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Madama Butterfly

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Madama Butterfly

Joan Sutherland Theatre, Sydney Opera House January 27 – March 28, 2015
Date
Time
Stalls A Reserve
Stalls B Reserve
Stalls C Reserve
Stalls D Reserve
Circle A Reserve
Stalls Premium Reserve
Stalls E Reserve
Circle Premium Reserve
Circle B Reserve
Circle C Reserve
Tue 27.1.15
7:30 PM
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Sat 31.1.15
1:00 PM
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Thu 5.2.15
7:30 PM
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Sat 7.2.15
7:30 PM
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Tue 10.2.15
7:30 PM
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Thu 12.2.15
7:30 PM
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Sat 14.2.15
7:30 PM
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Fri 20.2.15
7:30 PM
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Sun 22.2.15
2:00 PM
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Wed 25.2.15
7:30 PM
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Fri 27.2.15
7:30 PM
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Tue 3.3.15
7:30 PM
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Thu 5.3.15
7:30 PM
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Sat 7.3.15
7:30 PM
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Tue 10.3.15
7:30 PM
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Thu 12.3.15
7:30 PM
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Sat 14.3.15
1:00 PM
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Wed 18.3.15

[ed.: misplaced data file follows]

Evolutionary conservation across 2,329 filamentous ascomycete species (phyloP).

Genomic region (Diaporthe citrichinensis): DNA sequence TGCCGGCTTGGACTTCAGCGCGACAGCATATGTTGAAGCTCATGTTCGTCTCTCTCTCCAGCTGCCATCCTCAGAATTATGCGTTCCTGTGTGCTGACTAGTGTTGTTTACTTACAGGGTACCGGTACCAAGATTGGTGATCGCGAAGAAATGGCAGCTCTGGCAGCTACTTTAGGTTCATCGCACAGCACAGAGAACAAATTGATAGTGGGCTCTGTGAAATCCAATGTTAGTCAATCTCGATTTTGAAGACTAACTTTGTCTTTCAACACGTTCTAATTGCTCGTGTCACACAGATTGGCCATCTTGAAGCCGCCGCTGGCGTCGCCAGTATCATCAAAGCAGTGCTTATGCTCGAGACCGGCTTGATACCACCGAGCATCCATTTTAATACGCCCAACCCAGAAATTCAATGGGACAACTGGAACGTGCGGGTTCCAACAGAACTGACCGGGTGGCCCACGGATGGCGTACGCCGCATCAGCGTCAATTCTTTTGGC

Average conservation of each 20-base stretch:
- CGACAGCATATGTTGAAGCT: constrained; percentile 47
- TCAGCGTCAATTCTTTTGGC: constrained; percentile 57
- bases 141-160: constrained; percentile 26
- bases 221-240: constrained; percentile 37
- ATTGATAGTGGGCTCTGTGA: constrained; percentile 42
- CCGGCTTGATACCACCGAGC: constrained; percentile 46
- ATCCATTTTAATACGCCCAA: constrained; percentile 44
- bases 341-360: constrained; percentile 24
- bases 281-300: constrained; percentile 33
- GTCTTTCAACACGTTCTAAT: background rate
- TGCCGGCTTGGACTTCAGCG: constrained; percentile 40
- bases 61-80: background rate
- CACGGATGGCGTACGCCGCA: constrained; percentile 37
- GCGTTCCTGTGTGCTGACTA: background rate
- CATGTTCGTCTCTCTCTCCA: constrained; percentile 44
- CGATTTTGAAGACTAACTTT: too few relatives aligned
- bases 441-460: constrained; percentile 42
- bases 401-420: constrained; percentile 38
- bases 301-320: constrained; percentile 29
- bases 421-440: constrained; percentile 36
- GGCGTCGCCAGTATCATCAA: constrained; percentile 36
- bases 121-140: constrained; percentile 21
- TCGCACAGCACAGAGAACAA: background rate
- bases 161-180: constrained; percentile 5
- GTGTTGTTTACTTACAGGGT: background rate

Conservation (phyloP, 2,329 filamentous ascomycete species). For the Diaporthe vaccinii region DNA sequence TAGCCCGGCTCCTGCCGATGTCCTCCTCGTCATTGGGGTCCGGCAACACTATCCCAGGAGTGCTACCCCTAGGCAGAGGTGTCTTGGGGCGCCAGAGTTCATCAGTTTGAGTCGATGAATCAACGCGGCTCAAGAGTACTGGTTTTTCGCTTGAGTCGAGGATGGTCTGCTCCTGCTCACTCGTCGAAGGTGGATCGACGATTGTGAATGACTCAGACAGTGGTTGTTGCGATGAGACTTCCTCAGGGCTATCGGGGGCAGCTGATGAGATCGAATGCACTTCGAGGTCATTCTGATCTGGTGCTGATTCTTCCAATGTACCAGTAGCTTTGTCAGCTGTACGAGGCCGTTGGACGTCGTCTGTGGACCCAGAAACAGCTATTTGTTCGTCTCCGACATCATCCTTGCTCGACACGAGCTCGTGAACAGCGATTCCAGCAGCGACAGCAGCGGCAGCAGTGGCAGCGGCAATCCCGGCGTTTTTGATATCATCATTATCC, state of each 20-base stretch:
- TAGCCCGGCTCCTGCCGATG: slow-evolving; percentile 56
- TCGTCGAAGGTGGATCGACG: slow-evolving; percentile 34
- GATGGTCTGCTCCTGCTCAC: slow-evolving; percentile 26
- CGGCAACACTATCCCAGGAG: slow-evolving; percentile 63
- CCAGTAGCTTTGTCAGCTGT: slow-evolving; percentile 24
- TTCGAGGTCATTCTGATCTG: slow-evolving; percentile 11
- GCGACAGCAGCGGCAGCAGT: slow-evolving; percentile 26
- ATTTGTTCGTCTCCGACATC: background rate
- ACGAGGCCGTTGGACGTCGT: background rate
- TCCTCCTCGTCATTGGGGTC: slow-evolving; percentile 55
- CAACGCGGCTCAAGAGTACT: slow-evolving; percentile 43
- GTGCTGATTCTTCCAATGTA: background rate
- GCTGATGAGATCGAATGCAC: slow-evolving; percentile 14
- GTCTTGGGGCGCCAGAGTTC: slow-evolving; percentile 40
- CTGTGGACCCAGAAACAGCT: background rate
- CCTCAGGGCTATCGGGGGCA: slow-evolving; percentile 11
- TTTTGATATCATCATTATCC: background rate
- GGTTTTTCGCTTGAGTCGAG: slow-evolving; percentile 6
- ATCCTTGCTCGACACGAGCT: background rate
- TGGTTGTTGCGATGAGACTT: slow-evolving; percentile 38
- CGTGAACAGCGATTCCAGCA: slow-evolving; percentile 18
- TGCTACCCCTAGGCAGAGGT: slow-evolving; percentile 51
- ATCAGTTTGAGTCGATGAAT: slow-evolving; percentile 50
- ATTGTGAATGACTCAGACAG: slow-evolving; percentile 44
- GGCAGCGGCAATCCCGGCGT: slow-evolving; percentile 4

7:30 PM
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Thu 19.3.15
7:30 PM
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Sat 21.3.15
7:30 PM
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Tue 24.3.15
7:30 PM
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Thu 26.3.15
7:30 PM
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Sat 28.3.15
7:30 PM
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"Wood, stone, water, fire, air: the universe distilled into a harmonic equation. Inside is outside, boundaries are doorways... A breath of fresh air equals the wind. One woman's death equals all life..."

These are the words two young designers wrote as they described their vision for Madama Butterfly.

Russell Cohen and Peter England looked at Japan through Pinkerton's eyes, striving to capture the wonder and beauty that sparked a young US sailor's desire. "Our ambition was to convey this sense of discovery and exotica," they said. "When Pinkerton enters, he and the audience must be thrilled by this 'new world'."

The pair turned to Japanese traditions to create this world of beauty and passion.

Costumes of brilliant colour and fabrics that move sensuously, billowing in the performer's wake come from the traditions of Kabuki Theatre. From Noh Theatre, the striking spare wooden platforms and timber bridges, a floating world about a moat of water. From the traditions of Zen Buddhism, a commitment to restrained simplicity and a respect for the elements.

There are moments of breathtaking beauty in their use of wood, the movement of gossamer silks and the combination of water and flame. The Japan that Pinkerton sees is an ethereal, exotic world — fragile and beautiful, like the innocent Butterfly that he so desires.

After wowing us as Tosca last year, Alexia Voulgaridou returns as Butterfly, immediately before performing the role in London.

 

Rejected by her past, forgotten by the man she loves, Butterfly clings to the promise of honour, just beyond the horizon.

 

Conductor Gianluca Martinenghi
Anthony Legge
Director Moffatt Oxenbould
Set & Costume Designers

Peter England
Russell Cohen

Lighting Designer Robert Bryan
Rehearsal & Movement Director Matthew Barclay
   
Cio-Cio-San Alexia Voulgaridou (until 22 Feb)
Antoinette Halloran (25 Feb - 18 Mar) 
Hiromi Omura (19-28 Mar)
Pinkerton James Egglestone (until 18 Mar)
Diego Torre
Suzuki Sian Pendry
Sharpless Michael Honeyman (until 18 Mar)
Barry Ryan
Goro Graeme Macfarlane
Kate Pinkerton Jane Ede
The Bonze Jud Arthur
Yamadori Samuel Dundas
Commissioner Jonathan McCauley
Registrar Dean Bassett

Australian Opera and Ballet Orchestra

Opera Australia Chorus


Running time: approximately 2 hours & 45 minutes, including one 20-minute interval.

Performed in Italian with English surtitles.

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